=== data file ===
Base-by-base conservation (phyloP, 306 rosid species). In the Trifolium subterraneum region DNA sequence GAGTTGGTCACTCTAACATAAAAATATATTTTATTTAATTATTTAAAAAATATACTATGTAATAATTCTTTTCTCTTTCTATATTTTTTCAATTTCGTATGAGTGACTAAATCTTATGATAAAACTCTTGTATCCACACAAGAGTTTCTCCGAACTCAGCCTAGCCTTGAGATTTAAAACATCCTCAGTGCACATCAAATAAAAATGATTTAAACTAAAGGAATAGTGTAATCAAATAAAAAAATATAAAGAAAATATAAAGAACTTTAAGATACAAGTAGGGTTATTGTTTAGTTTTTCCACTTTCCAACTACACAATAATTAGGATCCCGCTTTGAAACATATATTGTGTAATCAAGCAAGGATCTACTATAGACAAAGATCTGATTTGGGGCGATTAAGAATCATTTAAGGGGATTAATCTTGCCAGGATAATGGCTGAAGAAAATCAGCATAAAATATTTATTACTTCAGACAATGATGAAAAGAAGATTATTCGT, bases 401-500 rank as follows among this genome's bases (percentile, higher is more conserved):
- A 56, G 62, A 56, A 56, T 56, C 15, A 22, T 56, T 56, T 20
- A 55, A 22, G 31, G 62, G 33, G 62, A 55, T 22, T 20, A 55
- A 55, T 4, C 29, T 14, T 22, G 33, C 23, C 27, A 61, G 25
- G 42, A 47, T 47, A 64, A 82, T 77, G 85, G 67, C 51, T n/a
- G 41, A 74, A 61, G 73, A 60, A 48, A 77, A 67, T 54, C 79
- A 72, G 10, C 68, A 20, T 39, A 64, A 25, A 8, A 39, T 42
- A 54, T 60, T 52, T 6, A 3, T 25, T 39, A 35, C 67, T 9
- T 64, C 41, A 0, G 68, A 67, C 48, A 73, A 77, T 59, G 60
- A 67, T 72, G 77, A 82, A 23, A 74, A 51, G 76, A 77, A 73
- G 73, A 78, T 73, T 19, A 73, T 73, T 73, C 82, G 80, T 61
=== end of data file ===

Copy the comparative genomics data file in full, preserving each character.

Base-by-base conservation (phyloP, 306 rosid species). In the Trifolium subterraneum region DNA sequence GAGTTGGTCACTCTAACATAAAAATATATTTTATTTAATTATTTAAAAAATATACTATGTAATAATTCTTTTCTCTTTCTATATTTTTTCAATTTCGTATGAGTGACTAAATCTTATGATAAAACTCTTGTATCCACACAAGAGTTTCTCCGAACTCAGCCTAGCCTTGAGATTTAAAACATCCTCAGTGCACATCAAATAAAAATGATTTAAACTAAAGGAATAGTGTAATCAAATAAAAAAATATAAAGAAAATATAAAGAACTTTAAGATACAAGTAGGGTTATTGTTTAGTTTTTCCACTTTCCAACTACACAATAATTAGGATCCCGCTTTGAAACATATATTGTGTAATCAAGCAAGGATCTACTATAGACAAAGATCTGATTTGGGGCGATTAAGAATCATTTAAGGGGATTAATCTTGCCAGGATAATGGCTGAAGAAAATCAGCATAAAATATTTATTACTTCAGACAATGATGAAAAGAAGATTATTCGT, bases 401-500 rank as follows among this genome's bases (percentile, higher is more conserved):
- A 56, G 62, A 56, A 56, T 56, C 15, A 22, T 56, T 56, T 20
- A 55, A 22, G 31, G 62, G 33, G 62, A 55, T 22, T 20, A 55
- A 55, T 4, C 29, T 14, T 22, G 33, C 23, C 27, A 61, G 25
- G 42, A 47, T 47, A 64, A 82, T 77, G 85, G 67, C 51, T n/a
- G 41, A 74, A 61, G 73, A 60, A 48, A 77, A 67, T 54, C 79
- A 72, G 10, C 68, A 20, T 39, A 64, A 25, A 8, A 39, T 42
- A 54, T 60, T 52, T 6, A 3, T 25, T 39, A 35, C 67, T 9
- T 64, C 41, A 0, G 68, A 67, C 48, A 73, A 77, T 59, G 60
- A 67, T 72, G 77, A 82, A 23, A 74, A 51, G 76, A 77, A 73
- G 73, A 78, T 73, T 19, A 73, T 73, T 73, C 82, G 80, T 61